History has demonstrated times without number that if not properly guarded, consulted and involved, the indigenous people can throw away the pretence and launch a rebellion to the enemy that seeks to exterminate their very existence. In The Jambi island of Sumatra, local Indonesian police allegedly worked with the staff of a palm oil plantation, controlled by the Singapore-based Wilmar Group to evict Suku Anak Dalam indigenous people from their settlements and burn down their houses in August 2011. The ongoing construction of the Ilisu dam on the Tigris River in Turkey will displace as many as 65,000 Kurds, create environmental pollution and affect water supply to communities in Iraq and Syria. In the Niger Delta, gross human rights violations were committed against the indigenous population in that country and their lives have never been the same again. One wonders whether there is any wisdom in extinguishing the traditional way of life for the local community while hunting for an underground mineral that might altogether happen to have a commercial-viability of zero.
There is this fallacious notion that community land is a free for all Toms, Dicks and Harrys and has no legally defined owner. It is this misguided assumption that is to blame for the senseless scramble for and partition of pastoralists’ land in Northern Kenya since Tullow Oil broke the bad news to the world of Kenya. The ‘black-gold rush in itself is not what has adversely contributed to the irregular and irresponsible land grabbing in the larger Kode Kode area (Ngamia one). In blatant disregard of the law relating to government’s conversion of private or community land to public land for a public purpose of oil exploration, no single penny was allocated to the people of Ngamia One by the government nor the oil company as compensation for the disruption of their once peaceful modus vivendi. No wonder the pastoralists see the oil thing as another underhand tactic by the untrustworthy Kenyan government to hoodwink them into signing agreements that would otherwise be the conduit pipe which will ferry the infamous war-mongering Arabs to the richest county, destroying it forever.
Having worked with Tullow oil and its associates in the initial oil and gas exploratory stages, my people constantly staged protests to frustrate our urge to destroy pasture and huge trees some of which the ancestors ensured withstood the vagaries of nature in order to serve the people of their soil. At one point, a truck belonging to the oil company ran over a herdsboy along the Lokichar-Lokori highway in Nakukulas area of Turkana South extinguishing him instantly. As expected, the criminal offence never went beyond the driver of the vehicle and his employer and despite numerous follow-ups by human rights activists; there is nothing tangible that has so far been reported on this serious issue of national concern. Was the boy a third class low profile citizen and a child of a lesser God? Let the oil-drinking Irish mboys managing Tullow Oil Plc answer this on the judgment day.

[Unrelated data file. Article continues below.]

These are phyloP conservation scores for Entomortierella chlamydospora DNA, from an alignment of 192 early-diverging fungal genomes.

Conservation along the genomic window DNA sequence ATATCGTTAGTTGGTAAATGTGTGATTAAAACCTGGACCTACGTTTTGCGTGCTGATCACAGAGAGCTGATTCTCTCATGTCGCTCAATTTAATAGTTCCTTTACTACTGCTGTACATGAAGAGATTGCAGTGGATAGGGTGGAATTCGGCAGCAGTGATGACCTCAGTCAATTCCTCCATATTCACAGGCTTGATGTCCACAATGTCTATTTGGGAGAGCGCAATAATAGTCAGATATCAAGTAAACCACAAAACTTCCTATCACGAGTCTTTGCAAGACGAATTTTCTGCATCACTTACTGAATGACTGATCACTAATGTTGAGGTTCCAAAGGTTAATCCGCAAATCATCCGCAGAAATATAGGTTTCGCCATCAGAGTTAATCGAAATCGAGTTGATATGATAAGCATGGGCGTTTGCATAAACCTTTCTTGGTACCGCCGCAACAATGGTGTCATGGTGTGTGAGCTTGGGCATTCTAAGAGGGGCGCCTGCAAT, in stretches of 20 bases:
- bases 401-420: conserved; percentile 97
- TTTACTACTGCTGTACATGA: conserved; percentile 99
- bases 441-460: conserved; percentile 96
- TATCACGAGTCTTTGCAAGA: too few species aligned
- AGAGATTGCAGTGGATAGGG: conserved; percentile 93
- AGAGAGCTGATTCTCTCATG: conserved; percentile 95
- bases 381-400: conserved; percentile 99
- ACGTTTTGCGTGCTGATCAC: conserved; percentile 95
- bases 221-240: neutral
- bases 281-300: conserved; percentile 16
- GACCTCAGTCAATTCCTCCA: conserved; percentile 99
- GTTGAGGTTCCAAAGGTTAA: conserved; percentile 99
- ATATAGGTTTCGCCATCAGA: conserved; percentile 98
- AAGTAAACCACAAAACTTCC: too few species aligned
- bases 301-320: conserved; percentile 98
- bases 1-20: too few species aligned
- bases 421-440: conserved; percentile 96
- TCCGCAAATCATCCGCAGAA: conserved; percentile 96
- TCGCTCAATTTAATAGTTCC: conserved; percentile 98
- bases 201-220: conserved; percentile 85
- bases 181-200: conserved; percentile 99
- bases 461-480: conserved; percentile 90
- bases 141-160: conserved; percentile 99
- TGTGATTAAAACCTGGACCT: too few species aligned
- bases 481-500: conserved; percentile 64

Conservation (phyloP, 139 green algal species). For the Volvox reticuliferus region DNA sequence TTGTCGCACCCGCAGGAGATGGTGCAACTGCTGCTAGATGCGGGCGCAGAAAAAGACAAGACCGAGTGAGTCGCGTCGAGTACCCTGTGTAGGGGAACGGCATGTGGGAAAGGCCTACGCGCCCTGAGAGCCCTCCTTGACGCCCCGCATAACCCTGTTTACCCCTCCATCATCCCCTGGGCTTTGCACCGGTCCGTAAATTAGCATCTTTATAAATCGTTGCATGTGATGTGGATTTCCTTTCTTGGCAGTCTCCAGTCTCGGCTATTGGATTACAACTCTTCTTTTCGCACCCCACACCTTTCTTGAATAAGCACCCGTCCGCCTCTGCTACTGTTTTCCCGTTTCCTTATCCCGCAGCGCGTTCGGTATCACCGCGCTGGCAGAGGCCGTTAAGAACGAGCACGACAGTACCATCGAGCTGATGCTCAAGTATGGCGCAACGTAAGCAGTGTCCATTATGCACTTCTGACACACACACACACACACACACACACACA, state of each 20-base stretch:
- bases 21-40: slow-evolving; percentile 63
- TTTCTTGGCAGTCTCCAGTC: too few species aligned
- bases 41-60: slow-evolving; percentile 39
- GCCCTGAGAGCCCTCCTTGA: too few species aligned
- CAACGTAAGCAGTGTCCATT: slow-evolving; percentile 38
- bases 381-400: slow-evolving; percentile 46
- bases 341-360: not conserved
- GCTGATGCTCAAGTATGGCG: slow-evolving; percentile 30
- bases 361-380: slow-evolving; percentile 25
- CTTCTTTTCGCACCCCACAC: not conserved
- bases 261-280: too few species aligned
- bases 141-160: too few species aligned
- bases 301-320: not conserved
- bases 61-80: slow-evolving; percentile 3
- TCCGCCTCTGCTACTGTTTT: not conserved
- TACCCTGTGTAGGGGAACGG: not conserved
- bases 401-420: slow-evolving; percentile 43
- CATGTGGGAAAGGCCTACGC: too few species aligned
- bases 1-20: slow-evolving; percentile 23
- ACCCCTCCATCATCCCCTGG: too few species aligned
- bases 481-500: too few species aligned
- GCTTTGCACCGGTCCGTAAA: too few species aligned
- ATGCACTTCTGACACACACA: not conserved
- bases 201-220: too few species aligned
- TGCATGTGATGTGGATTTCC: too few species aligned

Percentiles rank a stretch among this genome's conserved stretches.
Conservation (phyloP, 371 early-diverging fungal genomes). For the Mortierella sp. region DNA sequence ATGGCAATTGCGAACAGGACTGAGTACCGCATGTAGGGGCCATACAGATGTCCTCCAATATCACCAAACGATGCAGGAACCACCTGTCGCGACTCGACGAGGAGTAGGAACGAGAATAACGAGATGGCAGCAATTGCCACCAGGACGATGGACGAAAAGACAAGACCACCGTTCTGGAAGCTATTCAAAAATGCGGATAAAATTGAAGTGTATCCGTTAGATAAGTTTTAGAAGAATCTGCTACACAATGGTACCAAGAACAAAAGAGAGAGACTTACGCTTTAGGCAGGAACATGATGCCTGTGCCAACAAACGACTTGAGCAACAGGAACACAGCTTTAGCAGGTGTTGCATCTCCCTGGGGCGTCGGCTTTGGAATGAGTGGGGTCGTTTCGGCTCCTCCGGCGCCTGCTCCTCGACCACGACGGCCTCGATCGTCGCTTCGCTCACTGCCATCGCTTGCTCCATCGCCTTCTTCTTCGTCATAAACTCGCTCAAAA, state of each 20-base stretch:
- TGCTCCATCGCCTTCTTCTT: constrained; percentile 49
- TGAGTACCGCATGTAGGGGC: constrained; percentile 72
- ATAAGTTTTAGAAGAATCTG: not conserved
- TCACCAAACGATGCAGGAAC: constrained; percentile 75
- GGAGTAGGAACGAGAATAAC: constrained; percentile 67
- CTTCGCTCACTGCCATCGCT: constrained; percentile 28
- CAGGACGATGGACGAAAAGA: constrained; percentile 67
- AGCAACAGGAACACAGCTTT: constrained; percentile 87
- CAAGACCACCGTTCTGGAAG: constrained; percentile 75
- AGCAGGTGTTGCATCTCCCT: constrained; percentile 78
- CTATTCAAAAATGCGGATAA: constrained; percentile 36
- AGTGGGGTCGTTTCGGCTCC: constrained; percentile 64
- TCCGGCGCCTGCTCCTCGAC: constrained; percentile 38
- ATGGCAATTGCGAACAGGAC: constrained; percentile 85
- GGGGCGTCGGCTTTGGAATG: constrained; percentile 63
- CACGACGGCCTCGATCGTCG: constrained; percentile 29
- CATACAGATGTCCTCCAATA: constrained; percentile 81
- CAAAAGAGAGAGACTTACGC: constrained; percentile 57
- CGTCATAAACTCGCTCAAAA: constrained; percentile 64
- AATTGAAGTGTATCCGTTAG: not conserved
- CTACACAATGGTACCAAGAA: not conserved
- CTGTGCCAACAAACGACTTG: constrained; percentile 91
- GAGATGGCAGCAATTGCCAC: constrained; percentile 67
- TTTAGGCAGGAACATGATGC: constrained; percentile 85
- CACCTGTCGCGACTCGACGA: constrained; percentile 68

While the debate as to whether or not the oil is commercially viable continues to elicit mixed reactions, not a single analyst has delved into dissecting the disastrous side-effects the oil-rush has had on unsuspecting true kanas. Ranging from sometimes forceful evictions to destruction of pastoral land, it is incumbent on right thinking members of the Kenyan society to put pretence aside and answer hard-hitting questions. After all, this is Kenya’s both natural and national resource. However, the people ‘sitting on top of the oil’ are also Kenyan and the manner in which we treat our vulnerable brothers through our silence and refusal to put the oil company to task will show whether or not the Kenyan people shall benefit from the oil discovery. Methinks rolling our sleeves and questioning Tullow’s omissions and commissions occasioning grave human rights abuses in Turkana County is the better option. Sitting on the fence and spectating will not do much.
It is indeed the defined duty of government and the oil company to thoroughly examine the resultant effects of the oil exploratory process especially on the locals. There can never be a greater irresponsibility on the part of government other than that of watching while its helpless citizens are butchered, arbitrarily evacuated from their aboriginal domiciles without consultations and the due process of compensation. The compensation to be determined by the secretary in charge of Energy, the host community and the government as stipulated in the draft Community Land Bill 2013. But we cannot be surprised if the government conspires with the oil company to literally exterminate a whole generation of young productive men and women. Weird things have so far happened in Kenya.
Given the emotive manner in which Kenyans have handled the land question, given historical land injustices meted by government officials on Kenyans, the Turkana-Tullow issue might be a bomb in the making and will explode in the very near future. Large tracts of land in Ngamia One have been allocated to the oil company, totally jeopardizing the lives of over 10,000 Kenyans. The turkana consider the land God-given or at least an inheritance from ancestors regardless of how you look at it and whether it is a legally registered community land is another long story and a subject of another article. My good friend Lemukol Moses Ngasike rightly warns the land grabbers- invade pastoralist’s land at your own risk, lest you regret. The punishment of our ancestors will befall Tullow-the latter day land lords of our land which we have undisputedly occupied for more than two hundred years. We cannot be tenants of an Irish crown. Watch out while you rush to get a “share” of your plot with some letters from your land offices in Nairobi.
Ekai Nabenyo is a law student at the University of Nairobi and blogs at
INFORMING KENYANS- www.ekainabenyo.blogspot.com